I just got the Fotix Hasselblad V adapter, and have started to try my standard Zeiss 80/f2.8. The differences in rendering are dramatic with the old glass. I'm not going to get into the differences between the 645 format and the 6x6 of the Hasselblad, but I will say that there is a significant difference in the way the glass renders to the sensor. Much closer to what I am used to. Makes me want to try some of the modern glass.


Also, thank you for not being nasty about this and hating on my choice of tools or saying I am not "worthy" because I don't want to sit in front of a computer and play with my renders all the time. That argument is just silly. Saying that the industry standard is to do it that way is also extremely silly. A lot (if not most) professional studios and sets have a Digitech to pull files and do the first edit, true, but I try to know my process well and start with the best options for my own look instead of depending on either my own time in an editing suite or other.

This is not to say I don't know how to do it. I do. Back in the day I was Adobe certified, and have a vast digital background (Maya, Avid, etc) for when I worked as an art director and a graphic designer. I would dare anyone to try to call me out on the broad overview of software solutions for imaging, you couldn't. I don't know everything for sure, but I know my way around Photoshop, Lightroom, Capture One, etc. The point is, I like cameras for what they literally do, with minimal technology. Lens, exposure, output. I'm not a purist by any means, or I would just shoot film, but I am minimalist.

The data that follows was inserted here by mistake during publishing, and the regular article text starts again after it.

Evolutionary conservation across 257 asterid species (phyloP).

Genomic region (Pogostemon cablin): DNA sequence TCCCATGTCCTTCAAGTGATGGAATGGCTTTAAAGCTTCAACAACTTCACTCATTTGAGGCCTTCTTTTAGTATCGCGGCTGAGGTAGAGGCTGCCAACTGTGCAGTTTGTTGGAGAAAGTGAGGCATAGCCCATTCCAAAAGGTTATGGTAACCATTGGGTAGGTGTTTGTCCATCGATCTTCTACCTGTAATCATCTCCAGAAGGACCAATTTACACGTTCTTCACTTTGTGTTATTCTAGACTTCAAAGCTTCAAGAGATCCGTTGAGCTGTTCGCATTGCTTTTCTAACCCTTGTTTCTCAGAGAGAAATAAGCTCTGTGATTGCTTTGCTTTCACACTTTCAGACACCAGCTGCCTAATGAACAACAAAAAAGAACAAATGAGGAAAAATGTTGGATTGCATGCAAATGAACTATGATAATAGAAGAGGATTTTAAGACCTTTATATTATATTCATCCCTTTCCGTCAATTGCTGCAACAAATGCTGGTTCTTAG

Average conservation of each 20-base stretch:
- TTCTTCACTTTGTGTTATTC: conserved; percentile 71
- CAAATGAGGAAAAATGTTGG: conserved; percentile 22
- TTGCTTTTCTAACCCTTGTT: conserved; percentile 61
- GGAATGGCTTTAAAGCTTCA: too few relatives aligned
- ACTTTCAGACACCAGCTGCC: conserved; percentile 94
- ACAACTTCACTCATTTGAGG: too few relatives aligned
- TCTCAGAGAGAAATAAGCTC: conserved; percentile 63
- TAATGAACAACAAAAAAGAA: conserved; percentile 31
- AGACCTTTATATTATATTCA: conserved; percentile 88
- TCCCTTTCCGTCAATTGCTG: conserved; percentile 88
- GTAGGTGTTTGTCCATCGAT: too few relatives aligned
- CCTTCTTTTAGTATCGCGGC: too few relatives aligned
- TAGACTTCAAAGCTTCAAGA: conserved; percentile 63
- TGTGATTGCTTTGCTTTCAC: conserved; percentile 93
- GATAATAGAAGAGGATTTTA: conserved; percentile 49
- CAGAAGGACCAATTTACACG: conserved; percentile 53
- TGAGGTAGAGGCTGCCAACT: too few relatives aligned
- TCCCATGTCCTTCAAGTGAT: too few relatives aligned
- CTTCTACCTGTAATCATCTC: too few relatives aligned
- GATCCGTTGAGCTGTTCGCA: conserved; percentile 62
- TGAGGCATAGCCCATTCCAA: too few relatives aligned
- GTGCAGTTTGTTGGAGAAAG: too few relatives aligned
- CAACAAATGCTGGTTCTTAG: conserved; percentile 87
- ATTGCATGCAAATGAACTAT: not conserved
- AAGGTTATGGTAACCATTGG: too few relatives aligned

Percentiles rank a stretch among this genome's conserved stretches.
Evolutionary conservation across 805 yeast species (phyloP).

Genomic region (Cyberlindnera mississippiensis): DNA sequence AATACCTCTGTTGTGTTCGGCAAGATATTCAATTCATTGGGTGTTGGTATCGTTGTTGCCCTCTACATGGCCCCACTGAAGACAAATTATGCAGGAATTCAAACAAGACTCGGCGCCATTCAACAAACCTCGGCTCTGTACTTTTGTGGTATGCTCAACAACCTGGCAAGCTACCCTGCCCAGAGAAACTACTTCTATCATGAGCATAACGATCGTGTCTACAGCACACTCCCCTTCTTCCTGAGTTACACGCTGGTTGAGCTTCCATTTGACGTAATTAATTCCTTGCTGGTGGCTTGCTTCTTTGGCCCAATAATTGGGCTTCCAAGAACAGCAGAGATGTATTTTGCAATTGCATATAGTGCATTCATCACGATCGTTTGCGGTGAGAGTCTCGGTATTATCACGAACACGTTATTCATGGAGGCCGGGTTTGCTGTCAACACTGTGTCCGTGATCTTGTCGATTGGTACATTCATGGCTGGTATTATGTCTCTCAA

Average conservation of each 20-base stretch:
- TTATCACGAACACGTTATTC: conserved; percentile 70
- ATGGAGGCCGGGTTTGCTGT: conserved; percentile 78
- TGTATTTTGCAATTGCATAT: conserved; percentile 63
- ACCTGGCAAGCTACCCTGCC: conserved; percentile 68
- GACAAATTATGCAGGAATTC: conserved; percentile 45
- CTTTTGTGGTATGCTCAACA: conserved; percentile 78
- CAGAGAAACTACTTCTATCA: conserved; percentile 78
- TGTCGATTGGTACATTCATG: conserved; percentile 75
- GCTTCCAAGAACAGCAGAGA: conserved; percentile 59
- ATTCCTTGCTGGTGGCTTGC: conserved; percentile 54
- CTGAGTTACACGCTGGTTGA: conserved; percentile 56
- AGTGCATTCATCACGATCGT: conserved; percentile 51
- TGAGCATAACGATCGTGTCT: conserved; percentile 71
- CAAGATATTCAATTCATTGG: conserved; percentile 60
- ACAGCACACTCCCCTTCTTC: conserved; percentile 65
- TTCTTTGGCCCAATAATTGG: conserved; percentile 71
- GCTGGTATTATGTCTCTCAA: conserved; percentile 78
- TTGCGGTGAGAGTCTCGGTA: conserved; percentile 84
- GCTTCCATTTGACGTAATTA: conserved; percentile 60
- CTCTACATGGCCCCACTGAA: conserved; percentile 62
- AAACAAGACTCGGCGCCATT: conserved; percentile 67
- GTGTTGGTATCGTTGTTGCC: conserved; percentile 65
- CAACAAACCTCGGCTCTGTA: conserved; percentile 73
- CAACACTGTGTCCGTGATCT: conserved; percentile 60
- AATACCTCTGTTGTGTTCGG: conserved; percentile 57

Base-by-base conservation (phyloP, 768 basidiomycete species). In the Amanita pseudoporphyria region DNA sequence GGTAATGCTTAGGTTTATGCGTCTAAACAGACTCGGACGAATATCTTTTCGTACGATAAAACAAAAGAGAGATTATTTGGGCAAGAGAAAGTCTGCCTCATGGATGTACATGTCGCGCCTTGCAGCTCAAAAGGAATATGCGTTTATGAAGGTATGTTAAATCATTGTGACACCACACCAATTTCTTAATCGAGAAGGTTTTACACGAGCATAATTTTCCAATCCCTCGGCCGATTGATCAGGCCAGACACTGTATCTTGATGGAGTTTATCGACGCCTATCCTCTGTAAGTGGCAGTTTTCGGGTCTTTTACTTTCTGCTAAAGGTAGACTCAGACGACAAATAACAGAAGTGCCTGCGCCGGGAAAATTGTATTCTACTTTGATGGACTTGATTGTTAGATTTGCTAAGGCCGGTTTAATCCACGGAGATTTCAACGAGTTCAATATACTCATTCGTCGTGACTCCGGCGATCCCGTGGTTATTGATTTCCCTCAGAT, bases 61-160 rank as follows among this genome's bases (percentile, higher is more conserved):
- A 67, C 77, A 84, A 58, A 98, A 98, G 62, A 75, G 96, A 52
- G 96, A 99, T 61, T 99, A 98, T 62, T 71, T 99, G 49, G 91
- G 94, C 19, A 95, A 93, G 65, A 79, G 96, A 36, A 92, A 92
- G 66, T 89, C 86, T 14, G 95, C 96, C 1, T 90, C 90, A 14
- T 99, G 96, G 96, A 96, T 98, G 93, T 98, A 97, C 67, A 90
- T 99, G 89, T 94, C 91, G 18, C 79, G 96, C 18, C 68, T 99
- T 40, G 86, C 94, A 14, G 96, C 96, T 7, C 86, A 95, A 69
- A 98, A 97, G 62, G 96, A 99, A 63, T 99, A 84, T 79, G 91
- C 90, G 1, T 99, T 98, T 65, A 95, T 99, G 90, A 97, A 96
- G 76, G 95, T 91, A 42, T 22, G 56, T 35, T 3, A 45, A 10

Like someone said in another forum, it's about getting the shot you are happy with. I would say that 90% of the shots I have missed had ZERO to do with dynamic range and 100% to do with not having the right exposure or tools for the job, or just simply were on me, what I knew how to do.

The 645Z is an excellent camera, doing a little work gives fantastic images. But this seems similar to the Apple vs PC discussions of long ago, or iPhone vs Android. In other words, pointless to argue or feel some sort of superiority by calling one company's cameras "dentist cameras" or the like. I sometimes shoot with a Speed Omega 6x9 too. Heard of it? I hadn't, but it's pretty awesome and cost just over $100 with a lens. It's a useless discussion. You find the tools that work best for you as long as you are working, and I am indeed working.

I'd rather be shooting than having to worry about the geekery it takes to keep producing the images I produce. That's me. I shoot fast. I'm not a landscape photographer. I render people, and create iconography for the fantasy of fashion and fashion type images and art that is associated with the same. A look is close as you can get as a voice, and that's important.

---------- Post added 03-04-16 at 01:20 PM ----------

QuoteOriginally posted by Sperdynamite Quote
P.S. 2 clicks in LR. Applied Mastin Lab's Pan-F preset. Done.
Duh. But the point is it could have already been "done"

---------- Post added 03-04-16 at 01:25 PM ----------

QuoteOriginally posted by tuco Quote
Perhaps because that look was popular back in 1960's. And it was commonly produced by people who were pushing processing film which can produce a crushed tonal scale the more you pushed the film. If you like that style then great. There is nothing wrong with it. Lots of people like it and shoot that way. You are not alone and that style is not unique. But it seems you could do that with a much smaller and more convenient camera for candid, handhold work in the digital era instead of hauling around a 645Z and its lenses.
Yes. It's not at all unique as I said.

And I use the GR, as well as my Leicas mostly. The MF is just for higher res needs and a slightly more sophisticated render when needed. Plus, until there is a small MF option in digital like the Mamiya 7D (as awesome as that might sound, doesn't seem likely) we are stuck with rather largish bodies to carry around - except for the DSLR-like LEICA S, which I have been discussing in this thread.